Nobody seems to have had a problem with this remark until the Beatles publicly stated their opposition to racial segregation, refusing to tour the Union of South Africa. This was still a hot topic in the south of the US, which was then segregated, and a few southern radio stations seized on this Jesus remark as an excuse to attack the Beatles. The manufactured outrage spread. The DJs organized book and record-burnings in their honor. In the end even the press got hold of the wrong end of the stick and started beating the bushes with it, as Neil Innes put it. The Ku Klux Klan joined the fray with various empty threats. Obscure fundamentalist ministers seeking their fifteen minutes of fame hopped on the bandwagon to issue vapid statements to the press. Then Lennon apologized, after a fashion, and the whole thing blew over.
Except among crazed fundies. What they got out of the whole thing is that John Lennon was an evil person who hated Christianity.
A historical footnote here. Lennon’s religious views may be described as complex—or confused, depending on where you stand. A theist of sorts, he believed that the universe was eternal and uncreated, and that it was impossible to know anything about the past through archaeology, palaeontology, and the like. Evolution was impossible; things are now as they always have been. People who study the past just dig things out of the ground and make up stories about how life used to be. He had equal contempt for creationists, and as far as I can see, an equal lack of understanding. According to one story, he hired an investigator to check out European monasteries and other cultural backwaters for the spear that pierced Jesus’ side, apparently believing it had some sort of mystic powers.
Not an orthodox Christian, exactly, but not outside the pale either. He liked to think of himself as belonging to a tradition of enlightenment shared by Zen Buddhism, Sufism, and Gnostic Christianity.
He was a musician, for god’s sake. You wouldn’t expect him to be well-informed on these sorts of subjects. You’d ask him maybe about say Aeolian cadences or the like—though, come to think of it, he wasn’t well-informed there either. But you see what I mean.
But the fundies could hardly be expected to understand these fine distinctions. For them, or a small subset of them, actually, John Lennon was Evil Incarnate, maybe even the Antichrist. His songs, seen through the lens of hate, seemed to support this. “Christ you know it ain’t easy | you know how hard it can be | the way things are going | they’re gonna crucify me.” “God is a concept by which we measure our pain … I don’t believe…” “Imagine there’s no heaven … no hell below us … and no religion too.” Some of them prayed for the death of John Lennon.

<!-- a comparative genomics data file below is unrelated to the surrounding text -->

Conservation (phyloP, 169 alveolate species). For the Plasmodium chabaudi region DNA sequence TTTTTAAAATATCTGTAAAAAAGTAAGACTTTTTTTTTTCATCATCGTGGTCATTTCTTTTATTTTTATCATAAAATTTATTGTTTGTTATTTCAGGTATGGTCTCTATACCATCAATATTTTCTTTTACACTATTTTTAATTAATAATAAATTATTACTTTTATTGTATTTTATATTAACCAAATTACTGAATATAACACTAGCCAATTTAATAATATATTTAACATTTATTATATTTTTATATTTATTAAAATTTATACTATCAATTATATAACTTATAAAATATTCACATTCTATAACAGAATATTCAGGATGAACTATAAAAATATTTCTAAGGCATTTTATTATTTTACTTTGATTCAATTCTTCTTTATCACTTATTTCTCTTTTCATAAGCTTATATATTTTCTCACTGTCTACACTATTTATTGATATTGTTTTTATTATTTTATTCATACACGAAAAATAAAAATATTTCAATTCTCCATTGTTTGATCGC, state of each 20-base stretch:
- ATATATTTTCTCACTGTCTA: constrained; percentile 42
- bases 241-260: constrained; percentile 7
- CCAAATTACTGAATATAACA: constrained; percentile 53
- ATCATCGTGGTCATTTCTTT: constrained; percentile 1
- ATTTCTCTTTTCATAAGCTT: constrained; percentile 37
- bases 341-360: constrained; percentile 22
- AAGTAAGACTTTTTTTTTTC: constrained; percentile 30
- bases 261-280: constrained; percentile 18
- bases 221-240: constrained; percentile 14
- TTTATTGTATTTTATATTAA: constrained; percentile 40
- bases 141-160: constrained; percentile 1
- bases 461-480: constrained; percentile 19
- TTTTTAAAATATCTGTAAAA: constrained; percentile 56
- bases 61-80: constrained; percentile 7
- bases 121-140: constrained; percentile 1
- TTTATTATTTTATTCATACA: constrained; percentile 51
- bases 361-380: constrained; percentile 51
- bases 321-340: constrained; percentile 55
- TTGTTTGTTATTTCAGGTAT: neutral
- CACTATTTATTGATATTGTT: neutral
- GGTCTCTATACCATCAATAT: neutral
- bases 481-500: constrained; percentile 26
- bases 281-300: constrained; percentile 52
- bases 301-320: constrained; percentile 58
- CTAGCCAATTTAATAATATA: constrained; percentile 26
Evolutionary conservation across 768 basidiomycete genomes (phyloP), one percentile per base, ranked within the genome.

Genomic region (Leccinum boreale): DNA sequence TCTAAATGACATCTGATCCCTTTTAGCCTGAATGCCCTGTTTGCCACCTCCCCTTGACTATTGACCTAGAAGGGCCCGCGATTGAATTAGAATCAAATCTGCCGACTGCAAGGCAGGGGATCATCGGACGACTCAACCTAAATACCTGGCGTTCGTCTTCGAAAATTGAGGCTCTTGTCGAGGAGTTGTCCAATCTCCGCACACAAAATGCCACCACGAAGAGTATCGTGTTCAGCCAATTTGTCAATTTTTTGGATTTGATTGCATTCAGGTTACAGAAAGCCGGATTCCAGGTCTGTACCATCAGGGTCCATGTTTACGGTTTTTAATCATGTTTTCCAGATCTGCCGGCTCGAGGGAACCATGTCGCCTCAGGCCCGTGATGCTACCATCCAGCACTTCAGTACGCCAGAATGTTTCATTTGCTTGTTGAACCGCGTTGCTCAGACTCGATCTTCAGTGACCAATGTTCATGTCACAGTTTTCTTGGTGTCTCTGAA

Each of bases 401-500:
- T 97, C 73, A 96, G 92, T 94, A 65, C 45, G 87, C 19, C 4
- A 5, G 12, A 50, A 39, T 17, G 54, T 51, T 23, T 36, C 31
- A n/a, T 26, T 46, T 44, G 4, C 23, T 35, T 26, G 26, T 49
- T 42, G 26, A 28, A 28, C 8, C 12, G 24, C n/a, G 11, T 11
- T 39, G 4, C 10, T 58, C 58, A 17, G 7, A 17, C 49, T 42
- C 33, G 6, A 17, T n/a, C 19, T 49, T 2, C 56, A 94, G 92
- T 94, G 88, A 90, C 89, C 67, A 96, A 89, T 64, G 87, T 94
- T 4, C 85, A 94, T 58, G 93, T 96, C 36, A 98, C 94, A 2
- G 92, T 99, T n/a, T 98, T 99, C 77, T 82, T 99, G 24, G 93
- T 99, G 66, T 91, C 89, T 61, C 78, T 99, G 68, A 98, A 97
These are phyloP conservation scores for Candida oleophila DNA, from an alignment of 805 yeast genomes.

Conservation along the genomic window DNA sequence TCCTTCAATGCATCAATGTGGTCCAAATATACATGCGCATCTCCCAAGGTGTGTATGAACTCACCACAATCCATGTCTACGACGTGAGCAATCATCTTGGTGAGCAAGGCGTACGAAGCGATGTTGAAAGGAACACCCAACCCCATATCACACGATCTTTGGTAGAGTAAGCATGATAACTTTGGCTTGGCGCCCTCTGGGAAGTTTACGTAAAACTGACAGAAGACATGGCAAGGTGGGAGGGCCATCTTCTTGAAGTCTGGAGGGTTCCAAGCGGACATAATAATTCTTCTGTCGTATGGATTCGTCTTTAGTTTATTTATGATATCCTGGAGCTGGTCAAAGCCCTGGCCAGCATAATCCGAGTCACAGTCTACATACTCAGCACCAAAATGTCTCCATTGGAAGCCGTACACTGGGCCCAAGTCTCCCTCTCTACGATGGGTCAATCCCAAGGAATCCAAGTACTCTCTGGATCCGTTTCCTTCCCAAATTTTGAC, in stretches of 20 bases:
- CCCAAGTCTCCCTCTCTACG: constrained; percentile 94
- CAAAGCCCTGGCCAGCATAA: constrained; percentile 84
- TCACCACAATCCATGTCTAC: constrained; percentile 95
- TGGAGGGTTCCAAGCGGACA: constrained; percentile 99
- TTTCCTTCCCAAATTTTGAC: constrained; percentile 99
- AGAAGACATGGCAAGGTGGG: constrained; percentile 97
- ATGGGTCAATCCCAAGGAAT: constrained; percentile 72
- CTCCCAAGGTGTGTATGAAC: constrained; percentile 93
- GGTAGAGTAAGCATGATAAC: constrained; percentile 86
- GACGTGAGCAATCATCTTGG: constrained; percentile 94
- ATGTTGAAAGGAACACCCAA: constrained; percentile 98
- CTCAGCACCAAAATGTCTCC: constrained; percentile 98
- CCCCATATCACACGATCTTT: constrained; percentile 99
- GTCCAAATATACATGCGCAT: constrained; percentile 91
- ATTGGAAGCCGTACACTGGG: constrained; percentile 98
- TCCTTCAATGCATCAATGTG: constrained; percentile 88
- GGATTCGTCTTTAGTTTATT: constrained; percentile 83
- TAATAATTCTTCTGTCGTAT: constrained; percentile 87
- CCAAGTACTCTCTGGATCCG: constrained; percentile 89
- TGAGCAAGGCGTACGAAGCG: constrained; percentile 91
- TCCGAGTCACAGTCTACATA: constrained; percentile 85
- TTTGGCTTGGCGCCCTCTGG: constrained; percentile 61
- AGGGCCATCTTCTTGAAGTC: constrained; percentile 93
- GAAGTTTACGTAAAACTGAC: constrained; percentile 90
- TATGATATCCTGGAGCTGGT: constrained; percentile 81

It was one of these guys who decided to do more than pray. He decided to carry out god’s will. He studied his prey carefully, and kept himself psyched up by reading pieces about him that cast him in a negative light. And in December 1980 he struck, silencing the voice that had entertained millions.
So who bears the responsibility of having launched an assassin John Lennon's way? Who was it who made sure that it would be Lennon who was the target, rather than say George Harrison (a non-Christian), or Mick “Sympathy for the Devil” Jagger? Was it the Christian cell that prayed for Lennon’s death? Of course not. They were merely exercising their god-given right to believe whatever hateful and addle-pated thing they liked, regardless of consequences. What about those disc jockeys who started it all? Freedom of speech, freedom of the press, and all that jazz. No, they can’t be held responsible for anything, far from it. What about Hugh Schonfield, or the author of Mark? Let’s not get crazy here. No, let’s just call the murderer a deranged fan and be done with it.
Except that in my book it is a short step from burning the works to burning the man himself. People who misrepresent what somebody says, who needlessly stir up hate against him—and for ratings, at that—, who organize public burnings, who fan the flames of hysteria—people like this can’t morally wash their hands of the results when some nutjob takes them up on their words. But that’s just my opinion. I’m sure they never lost any sleep over the matter.
[Arthur_Vandelay responded to the original post, “It’s an interesting point. On the one hand, we shouldn’t understate the fact that Chapman was mentally unstable (much of the debate regarding the VT killer Cho Seng-Hui seems to downplay this factor). On the other hand, he hails from a subculture that produces abortion clinic bombers.”]